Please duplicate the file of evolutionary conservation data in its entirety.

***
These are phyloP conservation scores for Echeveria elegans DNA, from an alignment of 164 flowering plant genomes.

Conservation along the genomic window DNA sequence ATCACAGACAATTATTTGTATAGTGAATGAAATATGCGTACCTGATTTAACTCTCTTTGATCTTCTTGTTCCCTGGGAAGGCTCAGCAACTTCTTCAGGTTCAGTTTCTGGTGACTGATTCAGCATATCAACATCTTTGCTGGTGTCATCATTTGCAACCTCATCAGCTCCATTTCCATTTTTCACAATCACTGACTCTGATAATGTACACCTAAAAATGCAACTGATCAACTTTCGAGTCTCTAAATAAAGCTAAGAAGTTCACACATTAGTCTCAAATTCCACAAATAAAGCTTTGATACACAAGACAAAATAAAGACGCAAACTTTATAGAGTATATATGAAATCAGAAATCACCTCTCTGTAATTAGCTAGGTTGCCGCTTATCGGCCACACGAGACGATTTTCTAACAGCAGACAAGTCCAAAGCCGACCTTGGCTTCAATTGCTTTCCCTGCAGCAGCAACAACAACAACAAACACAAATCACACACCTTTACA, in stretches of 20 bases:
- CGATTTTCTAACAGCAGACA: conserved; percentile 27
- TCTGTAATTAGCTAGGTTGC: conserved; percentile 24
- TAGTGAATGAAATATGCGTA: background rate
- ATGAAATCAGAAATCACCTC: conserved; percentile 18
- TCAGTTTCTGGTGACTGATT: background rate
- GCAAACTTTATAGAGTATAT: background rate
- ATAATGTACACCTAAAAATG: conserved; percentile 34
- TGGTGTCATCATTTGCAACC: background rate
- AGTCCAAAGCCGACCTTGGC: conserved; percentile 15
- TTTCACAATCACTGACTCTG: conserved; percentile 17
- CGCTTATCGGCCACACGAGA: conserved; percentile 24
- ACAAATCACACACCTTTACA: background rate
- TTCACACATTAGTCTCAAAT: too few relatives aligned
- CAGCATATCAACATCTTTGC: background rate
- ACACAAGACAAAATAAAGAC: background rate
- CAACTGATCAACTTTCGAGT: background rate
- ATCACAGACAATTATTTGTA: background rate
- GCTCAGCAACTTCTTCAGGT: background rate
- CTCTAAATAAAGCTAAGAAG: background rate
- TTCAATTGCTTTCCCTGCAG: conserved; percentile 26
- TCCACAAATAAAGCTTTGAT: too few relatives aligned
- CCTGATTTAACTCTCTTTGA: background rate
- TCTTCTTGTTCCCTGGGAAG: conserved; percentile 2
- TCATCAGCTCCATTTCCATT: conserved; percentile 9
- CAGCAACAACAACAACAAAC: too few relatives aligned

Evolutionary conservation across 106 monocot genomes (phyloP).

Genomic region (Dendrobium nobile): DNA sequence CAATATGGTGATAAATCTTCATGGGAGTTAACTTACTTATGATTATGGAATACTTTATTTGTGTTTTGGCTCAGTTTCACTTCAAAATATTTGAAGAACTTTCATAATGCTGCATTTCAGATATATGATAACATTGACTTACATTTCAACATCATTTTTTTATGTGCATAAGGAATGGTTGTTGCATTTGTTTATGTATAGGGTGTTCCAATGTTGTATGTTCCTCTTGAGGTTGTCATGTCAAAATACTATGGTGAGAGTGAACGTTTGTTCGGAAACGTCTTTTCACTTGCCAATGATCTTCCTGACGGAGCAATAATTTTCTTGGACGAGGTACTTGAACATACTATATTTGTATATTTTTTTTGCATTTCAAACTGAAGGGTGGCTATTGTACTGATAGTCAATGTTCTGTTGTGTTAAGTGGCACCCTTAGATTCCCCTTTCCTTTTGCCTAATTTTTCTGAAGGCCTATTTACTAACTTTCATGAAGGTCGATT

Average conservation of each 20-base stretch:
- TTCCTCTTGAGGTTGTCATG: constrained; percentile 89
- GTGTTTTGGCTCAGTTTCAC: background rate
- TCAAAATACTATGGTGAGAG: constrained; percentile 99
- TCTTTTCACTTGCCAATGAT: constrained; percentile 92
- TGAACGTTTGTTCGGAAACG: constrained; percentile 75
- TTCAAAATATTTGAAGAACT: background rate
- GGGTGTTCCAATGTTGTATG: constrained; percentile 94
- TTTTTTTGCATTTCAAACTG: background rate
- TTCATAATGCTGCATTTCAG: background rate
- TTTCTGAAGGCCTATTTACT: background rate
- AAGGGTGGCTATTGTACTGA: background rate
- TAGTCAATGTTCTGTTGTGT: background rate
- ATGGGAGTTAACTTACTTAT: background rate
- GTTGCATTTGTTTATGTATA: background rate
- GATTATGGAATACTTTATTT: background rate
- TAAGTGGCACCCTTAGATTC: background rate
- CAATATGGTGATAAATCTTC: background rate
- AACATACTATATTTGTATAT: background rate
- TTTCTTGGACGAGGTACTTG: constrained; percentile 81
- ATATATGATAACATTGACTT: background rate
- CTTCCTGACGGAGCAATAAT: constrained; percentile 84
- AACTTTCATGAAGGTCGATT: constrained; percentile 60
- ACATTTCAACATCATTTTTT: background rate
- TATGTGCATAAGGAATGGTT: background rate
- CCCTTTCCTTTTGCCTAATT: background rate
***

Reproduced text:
These are phyloP conservation scores for Echeveria elegans DNA, from an alignment of 164 flowering plant genomes.

Conservation along the genomic window DNA sequence ATCACAGACAATTATTTGTATAGTGAATGAAATATGCGTACCTGATTTAACTCTCTTTGATCTTCTTGTTCCCTGGGAAGGCTCAGCAACTTCTTCAGGTTCAGTTTCTGGTGACTGATTCAGCATATCAACATCTTTGCTGGTGTCATCATTTGCAACCTCATCAGCTCCATTTCCATTTTTCACAATCACTGACTCTGATAATGTACACCTAAAAATGCAACTGATCAACTTTCGAGTCTCTAAATAAAGCTAAGAAGTTCACACATTAGTCTCAAATTCCACAAATAAAGCTTTGATACACAAGACAAAATAAAGACGCAAACTTTATAGAGTATATATGAAATCAGAAATCACCTCTCTGTAATTAGCTAGGTTGCCGCTTATCGGCCACACGAGACGATTTTCTAACAGCAGACAAGTCCAAAGCCGACCTTGGCTTCAATTGCTTTCCCTGCAGCAGCAACAACAACAACAAACACAAATCACACACCTTTACA, in stretches of 20 bases:
- CGATTTTCTAACAGCAGACA: conserved; percentile 27
- TCTGTAATTAGCTAGGTTGC: conserved; percentile 24
- TAGTGAATGAAATATGCGTA: background rate
- ATGAAATCAGAAATCACCTC: conserved; percentile 18
- TCAGTTTCTGGTGACTGATT: background rate
- GCAAACTTTATAGAGTATAT: background rate
- ATAATGTACACCTAAAAATG: conserved; percentile 34
- TGGTGTCATCATTTGCAACC: background rate
- AGTCCAAAGCCGACCTTGGC: conserved; percentile 15
- TTTCACAATCACTGACTCTG: conserved; percentile 17
- CGCTTATCGGCCACACGAGA: conserved; percentile 24
- ACAAATCACACACCTTTACA: background rate
- TTCACACATTAGTCTCAAAT: too few relatives aligned
- CAGCATATCAACATCTTTGC: background rate
- ACACAAGACAAAATAAAGAC: background rate
- CAACTGATCAACTTTCGAGT: background rate
- ATCACAGACAATTATTTGTA: background rate
- GCTCAGCAACTTCTTCAGGT: background rate
- CTCTAAATAAAGCTAAGAAG: background rate
- TTCAATTGCTTTCCCTGCAG: conserved; percentile 26
- TCCACAAATAAAGCTTTGAT: too few relatives aligned
- CCTGATTTAACTCTCTTTGA: background rate
- TCTTCTTGTTCCCTGGGAAG: conserved; percentile 2
- TCATCAGCTCCATTTCCATT: conserved; percentile 9
- CAGCAACAACAACAACAAAC: too few relatives aligned

Evolutionary conservation across 106 monocot genomes (phyloP).

Genomic region (Dendrobium nobile): DNA sequence CAATATGGTGATAAATCTTCATGGGAGTTAACTTACTTATGATTATGGAATACTTTATTTGTGTTTTGGCTCAGTTTCACTTCAAAATATTTGAAGAACTTTCATAATGCTGCATTTCAGATATATGATAACATTGACTTACATTTCAACATCATTTTTTTATGTGCATAAGGAATGGTTGTTGCATTTGTTTATGTATAGGGTGTTCCAATGTTGTATGTTCCTCTTGAGGTTGTCATGTCAAAATACTATGGTGAGAGTGAACGTTTGTTCGGAAACGTCTTTTCACTTGCCAATGATCTTCCTGACGGAGCAATAATTTTCTTGGACGAGGTACTTGAACATACTATATTTGTATATTTTTTTTGCATTTCAAACTGAAGGGTGGCTATTGTACTGATAGTCAATGTTCTGTTGTGTTAAGTGGCACCCTTAGATTCCCCTTTCCTTTTGCCTAATTTTTCTGAAGGCCTATTTACTAACTTTCATGAAGGTCGATT

Average conservation of each 20-base stretch:
- TTCCTCTTGAGGTTGTCATG: constrained; percentile 89
- GTGTTTTGGCTCAGTTTCAC: background rate
- TCAAAATACTATGGTGAGAG: constrained; percentile 99
- TCTTTTCACTTGCCAATGAT: constrained; percentile 92
- TGAACGTTTGTTCGGAAACG: constrained; percentile 75
- TTCAAAATATTTGAAGAACT: background rate
- GGGTGTTCCAATGTTGTATG: constrained; percentile 94
- TTTTTTTGCATTTCAAACTG: background rate
- TTCATAATGCTGCATTTCAG: background rate
- TTTCTGAAGGCCTATTTACT: background rate
- AAGGGTGGCTATTGTACTGA: background rate
- TAGTCAATGTTCTGTTGTGT: background rate
- ATGGGAGTTAACTTACTTAT: background rate
- GTTGCATTTGTTTATGTATA: background rate
- GATTATGGAATACTTTATTT: background rate
- TAAGTGGCACCCTTAGATTC: background rate
- CAATATGGTGATAAATCTTC: background rate
- AACATACTATATTTGTATAT: background rate
- TTTCTTGGACGAGGTACTTG: constrained; percentile 81
- ATATATGATAACATTGACTT: background rate
- CTTCCTGACGGAGCAATAAT: constrained; percentile 84
- AACTTTCATGAAGGTCGATT: constrained; percentile 60
- ACATTTCAACATCATTTTTT: background rate
- TATGTGCATAAGGAATGGTT: background rate
- CCCTTTCCTTTTGCCTAATT: background rate